Jonathan nods understanding. “And?”
“And I bounced,” I tell him. “That’s the best way I know to describe it. Before I could go past the limits I set on myself, I hit something and I bounced backward.” I make a mouth. “Backward being seventeen hours earlier. And I’ve been reliving that same fucking seventeen hours, over and over, ever since.”
“Whoa,” Jonathan says. Then, “How long?”
“Christ only knows,” I answer. “Centuries, maybe.”
He nods again. “And you don’t know what’s causing it?”
“What else?” I reply. “An apocalypse.”
He gets that nervous look again. “You mean … another one?”
My laugh is real, but there’s no humor behind it. “Buddy boy, you wouldn’t believe how often they pop up. Best I can tell, once or twice a year, maybe more, since we were sophomores. That big ‘Class Protector’ thing you did for Buffy at Prom? Turns out you didn’t know the half of it. None of us did.”
Jonathan’s twirling his drink straw while he thinks. It’s something I’ve noticed about him: he has to keep his hands busy to let his mind run free. “So what is it? This … this year’s apocalypse?”
“Calls itself Glory,” I tell him. “Prophecies call it Glorificus, or the Beast. Seems to be about five-four, curly hair, sharp eyes, sharper mouth, fashion sense runs to high-end slutty … It looks female, but I’m thinking that’s not its true form, because this bitch is hellacious strong. Not to mention damn hard to kill. In fact, impossible to kill, at least so far.”
“Oh,” Jonathan says. “So … you’ve tried.” He gives me a sidelong look. “You mentioned centuries, so I’m guessing you tried more than once. And you’re still alive?”
“She’s killed me over and over,” I correct him. “And sometimes I die while I’m working at gathering power for my next go-round; I got scragged eight times before I figured out a way to get past the Nezzla demons’ barrier, and that was after I’d learned a lot of nasty tricks. Dying doesn’t stick to me, I just wake up again back on the wheel.”
There’s a lot more to it than that, but there’s no point in explaining it all to him, because he’ll be just as gape-mouthed clueless the next time I talk to him. Dying doesn’t stick to me, but knowledge doesn’t stick to anyone else, I start (restart) every day with people who haven’t learned anything. Gives me a lot of advantages in dealing with them, but it’s also damnably frustrating … because every day, every single day, I have to do a cold start with the same incurable ignoramuses, and bring them up to speed for a knock-down fight in less than seventeen hours. Which is why I got into creating so many super-woman aliases: in the end, it takes less time to sell Buffy and her crew on an awesome newcomer than to convince them that Nancy Doyle knows what she’s talking about, no matter how much juice she’s collected in the meantime.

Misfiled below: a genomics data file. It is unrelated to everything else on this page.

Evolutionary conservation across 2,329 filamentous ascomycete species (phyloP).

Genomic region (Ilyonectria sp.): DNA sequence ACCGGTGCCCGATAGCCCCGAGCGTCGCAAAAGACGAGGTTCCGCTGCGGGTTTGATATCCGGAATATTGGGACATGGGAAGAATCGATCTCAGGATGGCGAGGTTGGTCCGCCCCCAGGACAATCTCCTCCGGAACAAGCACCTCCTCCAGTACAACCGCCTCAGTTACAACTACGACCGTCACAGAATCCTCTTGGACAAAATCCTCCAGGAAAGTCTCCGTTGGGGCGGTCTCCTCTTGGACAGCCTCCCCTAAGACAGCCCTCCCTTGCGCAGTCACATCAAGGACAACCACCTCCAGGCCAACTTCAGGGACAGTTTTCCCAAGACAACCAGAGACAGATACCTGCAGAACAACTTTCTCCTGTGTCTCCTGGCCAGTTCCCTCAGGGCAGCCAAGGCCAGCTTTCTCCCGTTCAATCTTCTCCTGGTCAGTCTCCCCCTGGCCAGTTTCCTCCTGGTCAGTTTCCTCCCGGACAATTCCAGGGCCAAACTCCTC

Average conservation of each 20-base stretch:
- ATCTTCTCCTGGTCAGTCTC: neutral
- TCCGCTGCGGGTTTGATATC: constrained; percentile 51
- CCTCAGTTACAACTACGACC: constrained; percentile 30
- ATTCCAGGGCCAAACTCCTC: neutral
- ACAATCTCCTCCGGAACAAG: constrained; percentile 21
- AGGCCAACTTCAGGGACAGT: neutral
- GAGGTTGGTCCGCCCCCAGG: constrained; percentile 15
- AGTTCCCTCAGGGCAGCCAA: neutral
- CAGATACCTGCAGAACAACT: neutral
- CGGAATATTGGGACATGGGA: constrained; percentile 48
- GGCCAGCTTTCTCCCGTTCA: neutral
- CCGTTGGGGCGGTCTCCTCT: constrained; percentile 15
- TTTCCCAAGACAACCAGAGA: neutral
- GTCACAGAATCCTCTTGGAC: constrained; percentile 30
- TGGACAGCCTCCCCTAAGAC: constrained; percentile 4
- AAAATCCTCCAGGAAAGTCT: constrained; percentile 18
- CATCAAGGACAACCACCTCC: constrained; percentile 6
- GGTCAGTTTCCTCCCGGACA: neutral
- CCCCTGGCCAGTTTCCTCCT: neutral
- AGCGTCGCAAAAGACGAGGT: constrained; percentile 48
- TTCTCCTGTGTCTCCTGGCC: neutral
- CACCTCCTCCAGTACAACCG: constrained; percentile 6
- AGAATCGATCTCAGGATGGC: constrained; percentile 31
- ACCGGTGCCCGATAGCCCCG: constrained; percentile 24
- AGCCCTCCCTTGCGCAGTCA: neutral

Sometimes — lots of times — I get so sick of it that I just give it up. Like now.
Jonathan watches me as I stand up again. He must see the new purpose in me, and isn’t sure he likes what he sees. “So, so what are you going to do now?”
I laugh again, with just as little humor. “Do?” I say. “I’m going to blow off the whole business, and just enjoy myself for awhile.”
He checked his breath, checked for armpit sweat, checked to make sure nothing gross was hanging from his nose hairs. Then, taking a deep, steadying breath, he knocked on the door.
She opened it, nodding approval. “Xander. Exactly on time. Good.” She turned and walked away from the door, leaving it open but without invitation. Which, considering that 1) this was his apartment, and 2) this was Sunnydale, made perfect sense.
He followed her to his living room, took the seat she indicated. “Uh, ma’am ... Captain —”
“Morgaine,” she corrected briskly. “You’re not under my command. Not even military.” She gave him a flashing smile that vanished even as it registered. “Not technically, at any rate.”
“Uh, yeah, sure, right.” He closed his mouth firmly over the hysterical babble that was trying to fight its way out. Truth was, Captain Ainesreath (Morgaine, he reminded himself) was shaking his foundations in more ways than one. She was still in uniform, but had removed the crisp BDU top, revealing not the brown t-shirt that the Army currently favored as an undershirt, but one that was solid black. Some Special Ops perk? She looked no less martial without the immediate display of rank and insignia, but then she had looked no less female while in full battle dress. And precisely as impressive — intimidating — both ways.
She set a pair of small glasses on the coffee table between them, poured a finger of bourbon in each, then nudged one glass toward him. “You’re wondering why I asked you to meet me here, two hours before the mission kicks off,” she told him. She picked up her glass, waited until he followed suit, and then tossed back the bourbon. “In fact, you’ve been wondering why I chose your apartment as my field headquarters.”
Long experience in various forms of humiliation kept him from trying to down his drink in one gulp as she had done. He took it in three measured swallows instead, and then, wheezing only slightly, said, “If I had to guess, well, I guess I’d guess you were going to be considerate and tell me in private that I’m a no-go for tonight. That I’m being benched for my own good. And, and I appreciate you not just spitting it out in front of everybody —”